From Baku to Zagreb: In Search of the Lost Wisdom

From Baku to Zagreb: In Search of the Lost Wisdom
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İbrahim Kalın

The connection between Baku and Zagreb says much about the challenges and opportunities that we face in an increasingly violent and polarizing world.

On April 26, Azerbaijan hosted the 7th U.N. Alliance of Civilizations Forum with the theme "Living Together in Inclusive Societies: A Challenge and a Goal." A day later on April 27, Croatia celebrated the first centennial of the recognition of Islam as an official religion in the country with the participation of Jewish, Christian and Muslim religious and political leaders of the Balkans. The connection between Baku and Zagreb says much about the challenges and opportunities that we face in an increasingly violent and polarizing world.

As we traveled between these two cities, I thought of the timeless wisdom of Khoja Akhmed Yassawi (d. 1166), Abu Bakr Ibn al-Arabi (d. 1240) Mawlana Jalal al-Din Rumi (d. 1273), Sarı Saltıq (d. 1298) and Yunus Emre (d. 1320) whose ideas of spiritual wayfaring, peace and compassion transformed an entire landscape from Central Asia to the Balkans and Southern Europe. These spiritual luminaries lived at times of war, violence and destruction. They witnessed the horrors of the crusading armies as well as the Mongol invasions. They experienced the tribulations of life like any other mortal. But they rose over the petty concerns and banalities of earthly existence to search for the meaning of life and left something perennially valuable for generations to come. Despite the destructive tendencies of the present times, their teachings continue to light the path of millions of people around the world.

In Baku we attended the Alliance of Civilizations Forum, initiated by President Recep Tayyip Erdoğan together with the then Spanish Prime Minister Zapatero in 2004, and renewed our commitment to working for peace, tolerance and inclusiveness against racism, discrimination and violence. Samuel P. Hungtington's thesis of a clash of civilizations has lost much of its theoretical appeal. But unfortunately it has many believers and practitioners around the world from Syria and Myanmar to Europe and some in U.S. elections. War, violence and extremism bring nothing but destruction and leave nothing to speak of civilization as we have seen in the destruction of the historical heritage of Iraq and Syria.

Flying from Baku to Zagreb, one cannot think of the diversity of geography and people but also what unites them at a higher level of meaning. Ibn Khaldun once said that "geography is destiny" and one cannot run away from it. It could be a curse or a blessing. It all depends on what one makes of it. We bring our own blessings and carry our own curses.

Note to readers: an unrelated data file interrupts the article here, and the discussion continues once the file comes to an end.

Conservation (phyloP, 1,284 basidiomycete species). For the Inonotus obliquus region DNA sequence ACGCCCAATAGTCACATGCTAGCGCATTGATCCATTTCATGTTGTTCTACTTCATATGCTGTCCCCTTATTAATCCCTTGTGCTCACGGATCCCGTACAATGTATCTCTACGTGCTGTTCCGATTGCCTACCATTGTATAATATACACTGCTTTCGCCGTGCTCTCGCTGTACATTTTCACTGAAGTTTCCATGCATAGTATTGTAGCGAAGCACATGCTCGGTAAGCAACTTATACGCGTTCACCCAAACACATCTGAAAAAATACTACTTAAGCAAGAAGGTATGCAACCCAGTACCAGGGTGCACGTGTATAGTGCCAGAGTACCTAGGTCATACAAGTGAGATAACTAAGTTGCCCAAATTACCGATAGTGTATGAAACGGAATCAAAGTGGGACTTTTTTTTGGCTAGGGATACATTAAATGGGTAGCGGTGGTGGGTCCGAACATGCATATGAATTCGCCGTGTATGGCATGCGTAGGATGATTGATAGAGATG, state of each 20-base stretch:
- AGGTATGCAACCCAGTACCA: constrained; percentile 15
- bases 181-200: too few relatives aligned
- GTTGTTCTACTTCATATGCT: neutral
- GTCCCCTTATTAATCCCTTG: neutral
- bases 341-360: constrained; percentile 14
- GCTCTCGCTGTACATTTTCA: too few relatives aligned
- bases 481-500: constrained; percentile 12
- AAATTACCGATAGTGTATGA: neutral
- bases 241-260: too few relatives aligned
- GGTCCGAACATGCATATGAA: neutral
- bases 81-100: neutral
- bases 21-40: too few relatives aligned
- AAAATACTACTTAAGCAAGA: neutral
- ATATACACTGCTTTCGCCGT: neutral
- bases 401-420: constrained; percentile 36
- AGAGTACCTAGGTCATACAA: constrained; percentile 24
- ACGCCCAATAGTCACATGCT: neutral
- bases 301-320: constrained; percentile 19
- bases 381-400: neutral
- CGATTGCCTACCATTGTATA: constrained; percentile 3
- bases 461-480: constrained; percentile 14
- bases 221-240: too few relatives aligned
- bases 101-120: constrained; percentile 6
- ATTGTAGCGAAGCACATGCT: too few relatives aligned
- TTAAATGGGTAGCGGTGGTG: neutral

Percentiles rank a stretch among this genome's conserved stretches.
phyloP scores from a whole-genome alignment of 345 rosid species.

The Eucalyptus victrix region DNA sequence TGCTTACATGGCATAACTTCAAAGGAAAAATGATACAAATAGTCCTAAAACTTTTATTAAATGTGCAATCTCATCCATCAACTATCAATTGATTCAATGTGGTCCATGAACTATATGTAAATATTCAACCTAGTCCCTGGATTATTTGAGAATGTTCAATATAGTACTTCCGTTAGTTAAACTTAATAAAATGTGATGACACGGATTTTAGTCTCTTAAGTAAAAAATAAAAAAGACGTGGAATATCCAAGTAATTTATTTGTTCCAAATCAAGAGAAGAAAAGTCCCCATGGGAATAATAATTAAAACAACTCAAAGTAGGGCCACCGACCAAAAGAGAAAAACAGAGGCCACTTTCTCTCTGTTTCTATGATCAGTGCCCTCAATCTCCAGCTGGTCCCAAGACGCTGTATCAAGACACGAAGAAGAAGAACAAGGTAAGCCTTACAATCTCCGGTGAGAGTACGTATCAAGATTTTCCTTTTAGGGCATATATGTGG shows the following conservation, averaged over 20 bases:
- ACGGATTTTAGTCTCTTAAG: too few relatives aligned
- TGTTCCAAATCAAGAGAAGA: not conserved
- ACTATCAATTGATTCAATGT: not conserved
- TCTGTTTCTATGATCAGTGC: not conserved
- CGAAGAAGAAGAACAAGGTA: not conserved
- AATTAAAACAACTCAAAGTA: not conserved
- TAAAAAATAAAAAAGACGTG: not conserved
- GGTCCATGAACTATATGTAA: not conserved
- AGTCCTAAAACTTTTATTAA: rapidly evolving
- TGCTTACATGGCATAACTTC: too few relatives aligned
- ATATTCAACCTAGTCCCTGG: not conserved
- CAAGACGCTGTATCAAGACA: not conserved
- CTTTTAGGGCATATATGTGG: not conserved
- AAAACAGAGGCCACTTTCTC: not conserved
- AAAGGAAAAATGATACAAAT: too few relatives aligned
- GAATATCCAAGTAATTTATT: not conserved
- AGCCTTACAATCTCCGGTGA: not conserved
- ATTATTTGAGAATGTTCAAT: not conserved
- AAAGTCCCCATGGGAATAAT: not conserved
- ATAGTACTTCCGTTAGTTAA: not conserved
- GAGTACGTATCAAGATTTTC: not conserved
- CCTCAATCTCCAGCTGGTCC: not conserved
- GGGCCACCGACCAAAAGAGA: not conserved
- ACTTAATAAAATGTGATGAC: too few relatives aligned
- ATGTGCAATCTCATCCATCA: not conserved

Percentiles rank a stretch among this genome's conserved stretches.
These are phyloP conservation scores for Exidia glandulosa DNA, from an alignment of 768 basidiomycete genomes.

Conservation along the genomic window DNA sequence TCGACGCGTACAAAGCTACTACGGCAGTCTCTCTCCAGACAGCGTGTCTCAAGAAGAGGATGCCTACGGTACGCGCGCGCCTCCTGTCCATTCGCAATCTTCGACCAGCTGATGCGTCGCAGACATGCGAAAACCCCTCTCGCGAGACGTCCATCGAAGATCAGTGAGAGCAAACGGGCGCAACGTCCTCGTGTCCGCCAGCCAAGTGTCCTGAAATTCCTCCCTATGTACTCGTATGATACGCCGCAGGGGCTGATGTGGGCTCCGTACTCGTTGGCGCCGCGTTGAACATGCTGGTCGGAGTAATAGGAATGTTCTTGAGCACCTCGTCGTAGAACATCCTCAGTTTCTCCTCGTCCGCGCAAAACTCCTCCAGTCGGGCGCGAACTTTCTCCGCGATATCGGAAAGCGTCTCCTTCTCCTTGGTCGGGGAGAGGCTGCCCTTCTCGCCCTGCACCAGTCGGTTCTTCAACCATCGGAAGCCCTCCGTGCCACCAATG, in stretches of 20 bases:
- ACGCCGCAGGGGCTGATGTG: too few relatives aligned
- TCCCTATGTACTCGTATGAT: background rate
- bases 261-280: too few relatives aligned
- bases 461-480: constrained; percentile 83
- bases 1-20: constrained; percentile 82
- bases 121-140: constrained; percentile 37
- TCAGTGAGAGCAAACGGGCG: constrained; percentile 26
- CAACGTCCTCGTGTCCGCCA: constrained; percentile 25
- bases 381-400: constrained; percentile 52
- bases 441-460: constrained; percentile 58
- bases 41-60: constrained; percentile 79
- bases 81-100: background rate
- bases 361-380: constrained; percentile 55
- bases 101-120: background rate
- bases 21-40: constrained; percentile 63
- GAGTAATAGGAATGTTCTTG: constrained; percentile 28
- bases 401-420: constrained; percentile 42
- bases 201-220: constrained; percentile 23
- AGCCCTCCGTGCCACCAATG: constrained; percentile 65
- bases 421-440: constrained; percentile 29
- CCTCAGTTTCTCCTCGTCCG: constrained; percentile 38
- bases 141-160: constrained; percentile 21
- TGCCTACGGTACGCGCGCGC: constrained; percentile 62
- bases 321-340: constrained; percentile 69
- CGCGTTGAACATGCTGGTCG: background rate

In addition to paying an official visit to Zagreb, we also participated in an extremely meaningful event hosted by Croatian President Kolinda Grabar-Kitarovic to celebrate the first centennial of the recognition of Islam as a religion in Croatia. The event carried all the flavors of what one might call European-Balkan Islam. It began with the recitation of the Quran, continued with a philharmonic orchestra and attended by people of different faiths and ethnicities. The speakers emphasized the importance of living together as people of different faith traditions. The ethics of co-existence, which was once called "La Convivencia" in Andalusia in medieval Spain, does not stipulate giving up one's identity, religion or culture to live with others in peace and harmony. On the contrary, authenticity and one's commitment to one's own identity is key to maintaining peaceful relations between different communities.

Ibn al-Arabi, the great Andalusian Sufi and sage, describes this as "unity in diversity." With his usual precision and wit, he offers a perspective of unity and inclusiveness on the remarkable diversity of the world. But he also warns against monolithic and "purist" interpretations because unity is not uniformity and diversity does not necessarily involve chaos and disharmony. The beauty of this outlook is reflected in Islamic tiles, arabesque designs and Turkish carpets - while each line and color maintains its integrity, they create a feast of color and design and give us an experience of unity in diversity in action.

The Muslim world needs to reclaim this outlook more than ever. The remarkable diversity and richness of Islamic intellectual, cultural and artistic traditions cannot be sacrificed to the whims of a materialistic and egotistic culture or the violence and destruction of a handful of extremists and terrorists.

Here we need to remember one of the key teachings of Khoja Akhmed Yassawi, who said that without wisdom' (hikmah), all judgment (hukm) is a soulless directive and a cold legal order. We need wisdom to understand the meaning behind religious commands and prohibitions. In today's world there is much judgment in our lives, but so little wisdom.

Wisdom teaches us to see beyond appearances and act with a state of mind that takes care of the mind, soul and heart all at once. It shows how reason, love, intelligence, compassion, justice and peace can foster a life of reason and virtue without giving up on what we believe.

Whether in the steppes of Central Asia, the Caucasus, Anatolia, Africa, the Balkans or the rest of Europe, we have to recover this wisdom to live a life worthy of the dignity of our humanity.

Source: dailysabah.com